Natural Gas and Power Generation
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Wed, 02/24/2016 - 12:55

Jesús Rodríguez Dávalos, Founding and Managing Partner at Rodríguez Dávalos Abogados
Eduardo Fernando Prud’Homme, Head of the Technical Management & Planning Unit at CENAGAS
Fernando Alonso, Head of Government Affairs at Fermaca
Luis Montgomery, Director General and CEO of ACCESGAS

Rodríguez Dávalos opened the panel reminding the audience that back in 1993, the natural gas transportation and pipeline operation segments began allowing private investment, and this was followed by the creation of CRE in 1995. The framework for natural gas that was established back then dictated the country’s natural gas strategy, making this fuel important component in the national energy strategy and pushing the development of IPPs. “By the end of the current administration, the country’s natural gas capacity will increase almost twofold,” he declared.

Rodríguez Dávalos asked ACCESGAS’ Luis Montgomery about the possibility of using CNG for electricity generation, who said this would be inviable, but CNG is suitable for places with no access to natural gas or for cogeneration and trigeneration processes. Montgomery talked about the opportunities for CNG companies developing last-mile projects and said that having an authority like CENAGAS, which administers capacity in a transparent way, is essential for the industry in general and is particularly helpful for shippers tasked with supplying power generation facilities. He also commented that “companies like Fermaca expand the pipeline system, and bring shippers closer to end users, helping companies like ACCESGAS grow. Also, wherever there are pipelines, there are possibilities to build CNG stations, creating even more business opportunities.”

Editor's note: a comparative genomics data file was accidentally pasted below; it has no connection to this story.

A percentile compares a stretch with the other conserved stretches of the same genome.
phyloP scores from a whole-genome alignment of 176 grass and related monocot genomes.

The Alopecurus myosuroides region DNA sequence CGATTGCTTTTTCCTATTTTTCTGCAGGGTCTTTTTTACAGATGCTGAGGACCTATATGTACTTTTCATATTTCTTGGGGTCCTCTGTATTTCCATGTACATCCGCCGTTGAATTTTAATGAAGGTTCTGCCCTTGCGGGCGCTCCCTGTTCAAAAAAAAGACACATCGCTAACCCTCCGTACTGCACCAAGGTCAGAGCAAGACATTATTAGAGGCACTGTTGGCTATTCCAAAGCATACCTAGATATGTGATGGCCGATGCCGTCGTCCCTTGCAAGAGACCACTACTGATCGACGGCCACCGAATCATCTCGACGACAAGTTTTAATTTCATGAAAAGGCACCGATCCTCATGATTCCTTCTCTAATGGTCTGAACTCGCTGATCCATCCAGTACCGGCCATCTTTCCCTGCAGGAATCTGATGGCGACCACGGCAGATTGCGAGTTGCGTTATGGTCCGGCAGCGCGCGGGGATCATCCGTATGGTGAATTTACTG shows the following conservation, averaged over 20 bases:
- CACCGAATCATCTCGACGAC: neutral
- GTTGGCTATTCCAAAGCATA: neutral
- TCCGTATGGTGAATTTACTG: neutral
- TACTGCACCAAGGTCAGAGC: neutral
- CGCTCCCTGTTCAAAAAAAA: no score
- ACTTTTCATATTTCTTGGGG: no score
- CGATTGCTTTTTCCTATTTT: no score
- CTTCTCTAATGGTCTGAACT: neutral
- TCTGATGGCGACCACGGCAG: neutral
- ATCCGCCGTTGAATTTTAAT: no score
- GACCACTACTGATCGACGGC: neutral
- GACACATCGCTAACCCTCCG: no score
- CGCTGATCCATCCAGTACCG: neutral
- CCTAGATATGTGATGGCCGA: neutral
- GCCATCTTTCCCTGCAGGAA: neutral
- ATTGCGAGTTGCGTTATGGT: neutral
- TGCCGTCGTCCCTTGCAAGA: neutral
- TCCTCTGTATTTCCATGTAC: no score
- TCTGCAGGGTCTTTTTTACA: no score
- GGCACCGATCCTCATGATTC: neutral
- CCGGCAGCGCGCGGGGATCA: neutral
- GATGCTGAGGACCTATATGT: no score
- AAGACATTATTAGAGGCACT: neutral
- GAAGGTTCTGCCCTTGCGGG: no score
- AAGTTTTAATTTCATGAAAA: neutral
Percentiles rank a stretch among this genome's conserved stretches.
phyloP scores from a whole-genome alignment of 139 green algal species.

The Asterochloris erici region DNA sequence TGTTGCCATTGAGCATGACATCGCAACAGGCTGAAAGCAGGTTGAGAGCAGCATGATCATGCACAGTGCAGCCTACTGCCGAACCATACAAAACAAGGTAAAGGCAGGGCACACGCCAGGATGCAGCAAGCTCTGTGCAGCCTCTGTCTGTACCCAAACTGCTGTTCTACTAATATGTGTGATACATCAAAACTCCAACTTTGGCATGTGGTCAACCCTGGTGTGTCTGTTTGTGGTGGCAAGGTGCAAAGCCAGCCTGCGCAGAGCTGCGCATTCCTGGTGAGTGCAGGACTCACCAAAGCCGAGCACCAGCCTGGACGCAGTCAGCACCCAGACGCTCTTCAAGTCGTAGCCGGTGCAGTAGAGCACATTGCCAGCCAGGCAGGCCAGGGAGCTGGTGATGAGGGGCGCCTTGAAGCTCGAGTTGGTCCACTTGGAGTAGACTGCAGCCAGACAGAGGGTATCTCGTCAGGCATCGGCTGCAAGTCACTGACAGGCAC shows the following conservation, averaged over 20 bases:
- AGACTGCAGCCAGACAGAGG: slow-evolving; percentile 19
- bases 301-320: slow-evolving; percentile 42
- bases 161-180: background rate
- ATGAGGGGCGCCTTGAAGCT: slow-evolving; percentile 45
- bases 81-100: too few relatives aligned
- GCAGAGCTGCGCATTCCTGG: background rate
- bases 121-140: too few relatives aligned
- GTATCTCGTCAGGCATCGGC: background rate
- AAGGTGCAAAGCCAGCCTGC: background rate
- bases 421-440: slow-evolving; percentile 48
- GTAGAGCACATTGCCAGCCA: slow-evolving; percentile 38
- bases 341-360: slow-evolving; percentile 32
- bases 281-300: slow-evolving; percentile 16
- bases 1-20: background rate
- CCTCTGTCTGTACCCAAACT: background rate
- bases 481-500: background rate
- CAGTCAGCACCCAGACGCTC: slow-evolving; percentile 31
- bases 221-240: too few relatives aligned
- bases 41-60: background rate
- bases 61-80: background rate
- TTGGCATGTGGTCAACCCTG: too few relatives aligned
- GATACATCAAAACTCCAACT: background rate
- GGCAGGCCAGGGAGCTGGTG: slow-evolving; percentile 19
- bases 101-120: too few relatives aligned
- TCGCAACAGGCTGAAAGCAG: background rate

The next question was directed at Alonso and it asked why the authorities are putting so much emphasis on natural gas as a fuel in the energy transition. Alonso, who represents one of the private companies with the most pipelines under development and operation, relayed that a technological change took place in the 1990s placing natural gas at the forefront of electricity generation, a change he points to as the reason why the authorities have chosen natural gas as the transition fuel that also provides benefits in terms of low greenhouse emissions and is economically attractive at the moment. “Natural gas will also work harmoniously with renewables, as these are intermittent and thus require backup energy.” He said having geographical access to cheap gas makes Mexico one of the most competitive countries in the world due to reduction of electricity costs, ultimatly fostering industrial activity.

The moderator introduced Eduardo Prud’home, highlighting his knowledge about the regulatory aspects related to the country’s pipelines, and proceeded to question him about the most relevant changes that the natural gas industry will notice in the transfer of natural gas assets form PEMEX to CENAGAS. Prud’homme said that, despite the reform that took place in the 1990s, a full structural change was not completed. “A pipeline is a monopoly by nature, but its content does not have to be; it can be open and competitive.” In Prud’homme’s view, when PEMEX operated the pipeline system, the parastatal did not make access to natural gas a priority in the sense that it used its pipelines to sell its own gas, leaving other shippers on the sidelines. “Now, as a result of the Energy Reform, CENAGAS will grant access and foster a competitive gas market,” he commented, and added that ensuring the proper functioning of the Natural Gas Pipeline System for all users will be one of CENAGAS’ largest challenges.

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